See Ben testify before Congress yesterday? Hear Ben talk about the importance of financial literacy? Speak, Ben, speak!
When Fed Chief Ben Bernanke appeared before the Senate Banking Committee on Tuesday to testify about financial literacy, he had to respond to pesky little questions about the stock market's recent slide, interest rate hikes, and his informal chat-fest with Maria Bartiromo last month. But when the subject matter got serious, Bernanke's words could not have been clearer: Financial literacy leads to better decision-making among consumers and to improvement in the financial markets.
This was no ambiguous banter of the type we've become accustomed to concerning, say, interest rate policy. Bernanke said clearly that while technology has transformed the ability of the financial services industry to provide a greater range of products to a larger audience, the public still needs the financial knowledge to make informed decisions. He believes that a better-informed public will also promote lower-cost financial products.
We also heard from Securities and Exchange Commission Chairman Christopher Cox, who emphasized that although it's not his agency's job to tell people how they should invest, it's still critical to help investors to make their own informed decisions. He pointed out the SEC's efforts to reach out to certain target audiences, including young adults, teachers, seniors, and members of the military. Recognizing that even knowledgeable investors can have trouble wading through reams of paper loaded with legal jargon, he also reported on the agency's efforts to make disclosure more user-friendly through the use of interactive data. I'll follow this development and summarize its progress in a future article.
It's nice to hear our policymakers speak about such important matters in clear and direct language. But some of the statistics they cited underscored just how much education the public needs about important financial matters. For example, fewer than half of high school students surveyed recently by the JumpStart Coalition understood the impact of inflation on savings, and average scores on the entire study were low. The data also revealed a gap between minority and non-minority students. White students averaged just 55% on the study, while Hispanics garnered only 46.8% and African Americans trailed with 44.7%.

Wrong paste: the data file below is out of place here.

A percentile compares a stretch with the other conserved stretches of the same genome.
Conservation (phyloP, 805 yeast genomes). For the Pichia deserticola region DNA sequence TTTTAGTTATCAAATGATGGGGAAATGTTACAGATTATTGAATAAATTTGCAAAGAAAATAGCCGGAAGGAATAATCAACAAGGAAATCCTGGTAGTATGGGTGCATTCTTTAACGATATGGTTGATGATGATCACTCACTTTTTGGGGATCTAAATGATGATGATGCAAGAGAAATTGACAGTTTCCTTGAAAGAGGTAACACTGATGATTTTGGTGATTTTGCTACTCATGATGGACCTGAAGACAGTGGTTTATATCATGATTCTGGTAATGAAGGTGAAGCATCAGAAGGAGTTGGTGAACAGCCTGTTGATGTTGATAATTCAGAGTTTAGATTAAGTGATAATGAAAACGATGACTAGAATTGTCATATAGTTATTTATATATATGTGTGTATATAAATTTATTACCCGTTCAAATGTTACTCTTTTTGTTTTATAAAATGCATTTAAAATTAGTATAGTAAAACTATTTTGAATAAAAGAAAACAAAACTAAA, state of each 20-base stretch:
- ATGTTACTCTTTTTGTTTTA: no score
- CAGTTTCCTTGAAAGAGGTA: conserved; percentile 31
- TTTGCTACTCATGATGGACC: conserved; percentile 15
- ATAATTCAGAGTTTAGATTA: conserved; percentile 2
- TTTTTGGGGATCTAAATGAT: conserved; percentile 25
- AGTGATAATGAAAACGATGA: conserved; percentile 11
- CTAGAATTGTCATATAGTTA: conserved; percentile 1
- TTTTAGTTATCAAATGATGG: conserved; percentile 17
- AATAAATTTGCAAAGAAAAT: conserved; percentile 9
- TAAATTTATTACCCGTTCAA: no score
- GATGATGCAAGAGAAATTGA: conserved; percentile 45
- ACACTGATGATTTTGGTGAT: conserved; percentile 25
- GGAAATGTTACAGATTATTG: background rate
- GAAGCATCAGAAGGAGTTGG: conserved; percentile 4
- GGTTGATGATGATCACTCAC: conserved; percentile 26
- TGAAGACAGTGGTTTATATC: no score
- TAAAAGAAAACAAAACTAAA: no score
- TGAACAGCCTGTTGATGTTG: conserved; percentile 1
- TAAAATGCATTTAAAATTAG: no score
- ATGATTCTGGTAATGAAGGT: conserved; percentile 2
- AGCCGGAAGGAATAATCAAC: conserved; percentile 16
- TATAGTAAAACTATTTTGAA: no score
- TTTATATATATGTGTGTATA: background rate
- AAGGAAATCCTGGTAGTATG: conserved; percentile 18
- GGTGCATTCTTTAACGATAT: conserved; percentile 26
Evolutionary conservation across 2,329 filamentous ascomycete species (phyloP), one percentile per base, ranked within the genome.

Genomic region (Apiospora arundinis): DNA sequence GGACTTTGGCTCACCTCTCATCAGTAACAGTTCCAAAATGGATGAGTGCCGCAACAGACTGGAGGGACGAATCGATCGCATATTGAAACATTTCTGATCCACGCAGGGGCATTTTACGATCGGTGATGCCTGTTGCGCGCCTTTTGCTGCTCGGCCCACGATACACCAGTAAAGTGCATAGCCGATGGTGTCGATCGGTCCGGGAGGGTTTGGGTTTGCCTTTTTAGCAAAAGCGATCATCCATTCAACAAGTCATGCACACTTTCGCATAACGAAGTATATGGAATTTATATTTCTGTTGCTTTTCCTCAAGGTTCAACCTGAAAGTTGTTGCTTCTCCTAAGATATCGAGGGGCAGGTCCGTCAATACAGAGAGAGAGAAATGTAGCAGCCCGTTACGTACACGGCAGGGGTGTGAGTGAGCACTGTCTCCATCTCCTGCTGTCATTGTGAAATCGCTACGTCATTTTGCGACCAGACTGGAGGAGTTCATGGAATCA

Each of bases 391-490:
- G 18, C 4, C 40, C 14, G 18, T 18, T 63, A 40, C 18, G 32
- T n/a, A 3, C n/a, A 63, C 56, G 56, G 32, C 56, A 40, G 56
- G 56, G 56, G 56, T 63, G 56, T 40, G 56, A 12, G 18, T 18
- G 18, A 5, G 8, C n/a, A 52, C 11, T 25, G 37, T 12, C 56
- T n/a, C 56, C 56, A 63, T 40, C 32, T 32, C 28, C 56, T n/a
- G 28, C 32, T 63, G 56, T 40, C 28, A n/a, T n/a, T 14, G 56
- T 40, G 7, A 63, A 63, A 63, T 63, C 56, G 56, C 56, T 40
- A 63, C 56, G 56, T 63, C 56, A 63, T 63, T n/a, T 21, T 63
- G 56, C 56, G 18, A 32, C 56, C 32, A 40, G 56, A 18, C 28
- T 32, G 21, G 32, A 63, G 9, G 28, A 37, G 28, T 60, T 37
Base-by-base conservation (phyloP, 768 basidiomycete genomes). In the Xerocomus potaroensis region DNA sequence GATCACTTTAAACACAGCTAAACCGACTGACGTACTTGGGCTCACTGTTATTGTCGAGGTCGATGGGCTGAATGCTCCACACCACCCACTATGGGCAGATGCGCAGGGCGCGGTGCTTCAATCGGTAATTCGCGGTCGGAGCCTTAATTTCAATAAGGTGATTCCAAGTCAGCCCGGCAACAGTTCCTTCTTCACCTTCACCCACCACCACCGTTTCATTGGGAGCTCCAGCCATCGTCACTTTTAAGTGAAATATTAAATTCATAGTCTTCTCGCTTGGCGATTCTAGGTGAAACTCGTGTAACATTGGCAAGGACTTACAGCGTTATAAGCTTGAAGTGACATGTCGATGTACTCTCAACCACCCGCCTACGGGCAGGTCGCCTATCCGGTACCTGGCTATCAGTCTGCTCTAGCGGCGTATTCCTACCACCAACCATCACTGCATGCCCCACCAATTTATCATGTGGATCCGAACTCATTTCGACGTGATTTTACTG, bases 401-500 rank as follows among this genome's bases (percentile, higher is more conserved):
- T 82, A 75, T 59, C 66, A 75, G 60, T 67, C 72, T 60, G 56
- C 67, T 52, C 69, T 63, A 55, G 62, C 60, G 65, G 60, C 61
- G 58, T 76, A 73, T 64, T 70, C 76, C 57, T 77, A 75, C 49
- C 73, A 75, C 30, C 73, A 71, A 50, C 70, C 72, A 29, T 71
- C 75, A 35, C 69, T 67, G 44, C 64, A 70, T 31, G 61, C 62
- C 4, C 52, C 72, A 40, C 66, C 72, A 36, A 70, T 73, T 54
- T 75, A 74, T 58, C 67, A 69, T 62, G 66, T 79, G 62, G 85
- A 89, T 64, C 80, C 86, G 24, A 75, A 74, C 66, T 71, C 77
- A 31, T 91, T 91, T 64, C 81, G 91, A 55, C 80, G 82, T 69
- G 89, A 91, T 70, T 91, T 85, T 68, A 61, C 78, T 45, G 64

Obviously, there's much work to be done. The good news is that the number and breadth of initiatives aimed at promoting financial literacy is growing. If you want to get involved, you can find various financial education projects throughout the country listed at the end of the Fed chief's prepared testimony, which you can find posted at federalreserve.gov. And if you want to brush up on your own knowledge while you're at home in your jammies, just visit our Fool's School or check out some articles from our Foolish Fundamentals series, starting with the most basic of all -- an introduction to stocks. We're also offering an exclusive teleseminar with Fool co-founders David and Tom Gardner, who can help you understand when to buy and sell stocks in this uncertain market.
Fool contributor S.J. Caplan believes it's never too early, or too late, to embrace the importance of financial literacy. Even in your jammies. She is a former vice president and assistant general counsel of Goldman Sachs and former vice president and derivative finance specialist at Lehman Brothers. She also serves as an arbitrator for the New York Stock Exchange and the NASD.